By Cam Huffman
Pick a weekly press conference from any college football coach anywhere in the country, and it’s likely you’ll hear it mentioned. Reminders hang on the walls of training rooms and meeting rooms, and it’s often printed on T-shirts to serve as motivation.
A college football game, coaches and players will be happy to tell you, lasts 60 minutes.
Since the start of Big 12 play, though, West Virginia has had difficulty performing for the entire length of a game.
The Mountaineers (3-5, 1-4 Big 12) trailed just 13-7 after 45 minutes in their Big 12 opener on the road against No. 16 Oklahoma, but a Sooner field goal in the final quarter put the home team two scores ahead. The OU running game, which had been shut down for most of the game, suddenly came on strong, and the Sooners were able to run out the clock and claim a victory against a worn down WVU defense.
The trend continued in WVU’s most recent home game, a 37-27 loss to Texas Tech. The Mountaineers led 27-16 with 4:36 left to play in the third quarter against the No. 16 Red Raiders, only to watch the visitors score the final 21 points and leave Mountaineer Field with a victory.
A week later, WVU led 12-7 in the third quarter on the road at Kansas State, before the Wildcats scored the final 28 points and won 35-12.
The Mountaineers, the coaches will remind you, aren’t that far from being 6-2 and in the mix in the Big 12 — if only the game were a little bit shorter.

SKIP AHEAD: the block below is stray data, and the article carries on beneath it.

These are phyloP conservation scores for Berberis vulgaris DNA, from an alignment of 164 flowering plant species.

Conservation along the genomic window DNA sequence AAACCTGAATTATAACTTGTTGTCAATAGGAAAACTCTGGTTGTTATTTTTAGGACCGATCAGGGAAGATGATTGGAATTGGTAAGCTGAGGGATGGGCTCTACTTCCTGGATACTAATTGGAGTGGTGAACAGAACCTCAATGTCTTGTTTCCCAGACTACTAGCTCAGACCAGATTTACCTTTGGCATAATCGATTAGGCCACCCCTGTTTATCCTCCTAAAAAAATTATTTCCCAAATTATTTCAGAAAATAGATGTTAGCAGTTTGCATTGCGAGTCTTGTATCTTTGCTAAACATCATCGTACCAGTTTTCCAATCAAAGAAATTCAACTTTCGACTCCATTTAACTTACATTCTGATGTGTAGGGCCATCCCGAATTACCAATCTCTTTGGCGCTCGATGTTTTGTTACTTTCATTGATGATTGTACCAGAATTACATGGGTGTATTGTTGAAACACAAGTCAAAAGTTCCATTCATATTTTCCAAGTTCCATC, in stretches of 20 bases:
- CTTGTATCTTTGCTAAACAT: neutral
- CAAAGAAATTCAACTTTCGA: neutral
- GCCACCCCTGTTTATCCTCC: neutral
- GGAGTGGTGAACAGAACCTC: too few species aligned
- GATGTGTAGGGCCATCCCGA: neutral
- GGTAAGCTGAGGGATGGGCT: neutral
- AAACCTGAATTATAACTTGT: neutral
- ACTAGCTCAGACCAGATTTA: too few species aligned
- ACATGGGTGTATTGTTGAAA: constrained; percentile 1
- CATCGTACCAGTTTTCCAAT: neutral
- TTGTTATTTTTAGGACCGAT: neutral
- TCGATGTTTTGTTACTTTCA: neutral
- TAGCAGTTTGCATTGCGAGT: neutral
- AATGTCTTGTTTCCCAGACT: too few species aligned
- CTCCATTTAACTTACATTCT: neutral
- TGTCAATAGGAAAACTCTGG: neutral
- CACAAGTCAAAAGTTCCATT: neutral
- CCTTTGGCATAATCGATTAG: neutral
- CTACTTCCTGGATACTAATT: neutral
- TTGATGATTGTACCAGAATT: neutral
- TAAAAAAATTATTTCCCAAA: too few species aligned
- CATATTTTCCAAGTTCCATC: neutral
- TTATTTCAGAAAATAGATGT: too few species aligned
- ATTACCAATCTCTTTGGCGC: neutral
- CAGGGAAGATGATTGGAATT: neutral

“We haven’t finished well the past two weeks, but they’ve been competitive,” said WVU head coach Dana Holgorsen. “The game last week (at KSU) was a lot more competitive than what the final score indicated. It’s not a moral victory to say we were in the game in the fourth quarter the past two weeks, that’s not my point. We are battling, but it’s not a winning effort.”
As the Mountaineers prepare to begin the final third of the regular season with a trip to TCU (3-5, 1-4 Big 12) Saturday — a 3:30 p.m. game on ESPNU — there’s a key buzz word going around camp — finish.
And according to offensive coordinator Shannon Dawson, that doesn’t just mean completing games. The message, he said, applies to specific situations.
“We got down near the red zone twice and didn’t score (against the Wildcats),” said Dawson. “We are big on finishing the drives and finishing everything. There’s a million different factors of why we didn’t execute.”
The motto also applies to the season as a whole. The 3-5 start has been painful for fans, coaches and players, but Holgorsen said what will be remembered most is how the team plays down the stretch.
And there’s plenty on the line. WVU needs wins in three of its final four regular season games just to become bowl eligible and add to its run of 11 straight bowl appearances.
“Because that number is sneaking up on us, it’ll probably be used as motivation,” Holgorsen admitted. “I feel like we have a lot to play for. I think the players feel like they have a lot to play for. What we do matters, and we have an obligation to put our best foot forward, get out there, practice hard and put our best foot forward on Saturday.”
“We have to win these four games,” agreed junior quarterback Clint Trickett, who’s expected to make his fifth straight start Saturday at Amon Carter Stadium against the Horned Frogs, who beat WVU 39-38 in two overtimes last year. “We try to treat every week as its own season. We try to put everything we have into each game.”
A game, he’s sure to be reminded, that is 60 minutes long.
— E-mail: chuffman
@register-herald.com and follow on Twitter @CamHuffmanRH.